Search for broad Feshbach resonances in the 6Li-40K mixture - August (2009)

We explore the widths of interspecies Feshbach resonances in a mixture of the fermionic quantum gases 6Li and 40K. Experimentally, we obtain the asymmetric lineshape of the interspecies elastic cross section by measuring the distillation rate of 6Li atoms from an optically-trapped 6Li/40K mixture as a function of magnetic field. This provides us with the first experimental determination of the width of a resonance in this mixture, ΔB=1.5(5) G, being one of the broadest. Our results offer good perspectives for the observation of universal crossover physics in this mixture.

Feshbach widths Fano profile

Figure (left): The width and position of all s-wave Feshbach resonances in stable two-component 6Li/40K mixtures below 500 G as calculated with the Asymptotic Bound-state Model.
Figure (right): Measurement of the Feshbach resonance width. The red solid line indicates the best fit obtained for B0=114.47(5) G and ΔB = 1.5(5) G. The gray shaded area indicates the combined error in B0 and ΔB.

Further reading

Broad Feshbach Resonance in the 6Li-40K mixture
T.G. Tiecke, M. Goosen, A. Ludewig, S.D. Gensemer, S. Kraft, S. J. J. M. F. Kokkelmans, and J.T.M. Walraven,
Physical Review Letters 104 (2010) 053202 (PDF)

Clean Bright and Cold: a 2D MOT source for cold Lithium atoms - May (2009)

We demonstrate a novel 2D MOT beam source for cold 6Li atoms. The source is side-loaded from an oven operated at temperatures in the range 600 < T < 700 K. The performance is analyzed by loading the atoms into a 3D MOT located 220 mm downstream from the source. The maximum recapture rate of ~109 /s is obtained for T=700 K and results in a total of up to 1010 trapped atoms. The recaptured fraction is estimated to be 30(10)% and limited by beam divergence. The most-probable velocity in the beam (αz) is varied from 18 to 70 m/s by increasing the intensity of a push beam. The source is quite monochromatic with a full-width at half maximum velocity spread of 11 m/s at αz = 36 m/s, demonstrating that side-loading completely eliminates beam contamination by hot vapor from the oven. We identify depletion of the low-velocity tail of the oven flux as the limiting loss mechanism. Our approach is suitable for other atomic species.

Lithium source sideview Lithium source sideview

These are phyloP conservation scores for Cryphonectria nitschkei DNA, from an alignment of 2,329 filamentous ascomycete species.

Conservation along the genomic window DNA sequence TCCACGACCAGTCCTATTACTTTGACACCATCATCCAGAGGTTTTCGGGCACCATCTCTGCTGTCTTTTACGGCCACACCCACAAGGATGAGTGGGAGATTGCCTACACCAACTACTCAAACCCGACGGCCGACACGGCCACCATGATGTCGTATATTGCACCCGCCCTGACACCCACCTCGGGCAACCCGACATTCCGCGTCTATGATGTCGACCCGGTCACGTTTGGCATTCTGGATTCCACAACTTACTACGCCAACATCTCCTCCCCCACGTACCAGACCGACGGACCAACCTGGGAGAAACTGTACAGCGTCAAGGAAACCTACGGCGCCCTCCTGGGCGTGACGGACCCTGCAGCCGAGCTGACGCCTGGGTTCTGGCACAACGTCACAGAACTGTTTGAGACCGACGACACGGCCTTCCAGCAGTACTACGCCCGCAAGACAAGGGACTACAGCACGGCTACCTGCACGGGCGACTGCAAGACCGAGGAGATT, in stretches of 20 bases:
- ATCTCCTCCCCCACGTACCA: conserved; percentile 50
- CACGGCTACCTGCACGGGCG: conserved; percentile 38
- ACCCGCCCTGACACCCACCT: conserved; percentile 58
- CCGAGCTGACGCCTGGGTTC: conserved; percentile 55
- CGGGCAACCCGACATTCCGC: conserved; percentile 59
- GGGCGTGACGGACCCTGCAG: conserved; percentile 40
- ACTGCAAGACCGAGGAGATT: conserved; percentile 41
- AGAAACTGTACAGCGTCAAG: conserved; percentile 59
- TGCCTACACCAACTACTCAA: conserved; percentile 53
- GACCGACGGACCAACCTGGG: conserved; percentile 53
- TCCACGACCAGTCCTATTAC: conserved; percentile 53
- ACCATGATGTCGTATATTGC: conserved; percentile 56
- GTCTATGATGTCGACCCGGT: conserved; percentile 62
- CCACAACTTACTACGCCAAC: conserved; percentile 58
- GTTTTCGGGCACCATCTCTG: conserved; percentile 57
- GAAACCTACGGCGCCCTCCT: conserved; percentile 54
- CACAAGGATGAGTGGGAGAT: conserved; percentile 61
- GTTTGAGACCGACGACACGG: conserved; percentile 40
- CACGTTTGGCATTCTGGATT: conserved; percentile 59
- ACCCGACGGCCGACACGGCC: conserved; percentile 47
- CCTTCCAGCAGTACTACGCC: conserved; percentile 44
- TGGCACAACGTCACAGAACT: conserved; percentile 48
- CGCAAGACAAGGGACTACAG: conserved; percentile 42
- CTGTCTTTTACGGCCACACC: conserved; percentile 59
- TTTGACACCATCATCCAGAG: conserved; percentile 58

Further reading

A high-flux 2D MOT source for cold lithium atoms
T.G. Tiecke, S. Gensemer, A. Ludewig, and J.T.M. Walraven,
Physical Review A 80 (2009) 013409 (PDF)

Interspecies Feshbach Resonances in a Fermi-Fermi Mixture - February 5 (2008)

In a close collaboration with the experimental group in Innsbruck (Austria) and theory groups at NIST/Gaithersburg (USA) and the Eindhoven University of Technology (The Netherlands) we explored the interaction properties of 6Li-40K mixtures.

Feshbach resonances appear if two elastically colliding atoms get temporarily trapped in their joint molecular structure. In traditional collision experiments these resonances are excited by variation of the collision energy. In quantum gases Feshbach resonances can be induced by changing the internal (hyperfine) structure of the atoms with a magnetic field. In figure 1 the corresponding Zeeman shifts are shown for the energy levels of the 6Li-40K atom-pair at large separation (blue line) and for some relevant molecular levels (red and green lines). Whenever the blue curve crosses with one of the green or red curves a resonance is predicted. By varying the singlet and triplet binding energies the predicted resonance positions can be fitted to the experimental results obtained in Innsbruck. Interestingly, if the molecules are asymptotically bound (see figure 2) the shifts can be obtained without calculating even a single wavefunction. In this way hundreds of resonances are predicted.

Feshbach shifts

Figure 1: Bound state energies versus magnetic field. Red (green) lines indicate the s-wave (p-wave) states. The two-body threshold for the Li|1/2,1/2>K|9/2,-7/2> collision channel (MF=-3) is indicated by the blue line. The dots indicate the measured resonance positions.
Figure 2: The asymptotic bound states for the 6Li-40K pair corresponding to the least bound levels. The red (blue) curves correspond to the s-wave singlet (triplet) levels and wavefunctions.

Further reading

Exploring an Ultracold Fermi-Fermi Mixture: Interspecies Feshbach Resonances and Scattering Properties of 6Li and 40K
E. Wille, F. M. Spiegelhalder, G. Kerner, D. Naik, A. Trenkwalder, G. Hendl, F. Schreck, R. Grimm, T. G. Tiecke, J. T. M. Walraven, S. J. J. M. F. Kokkelmans, E. Tiesinga, and P. S. Julienne,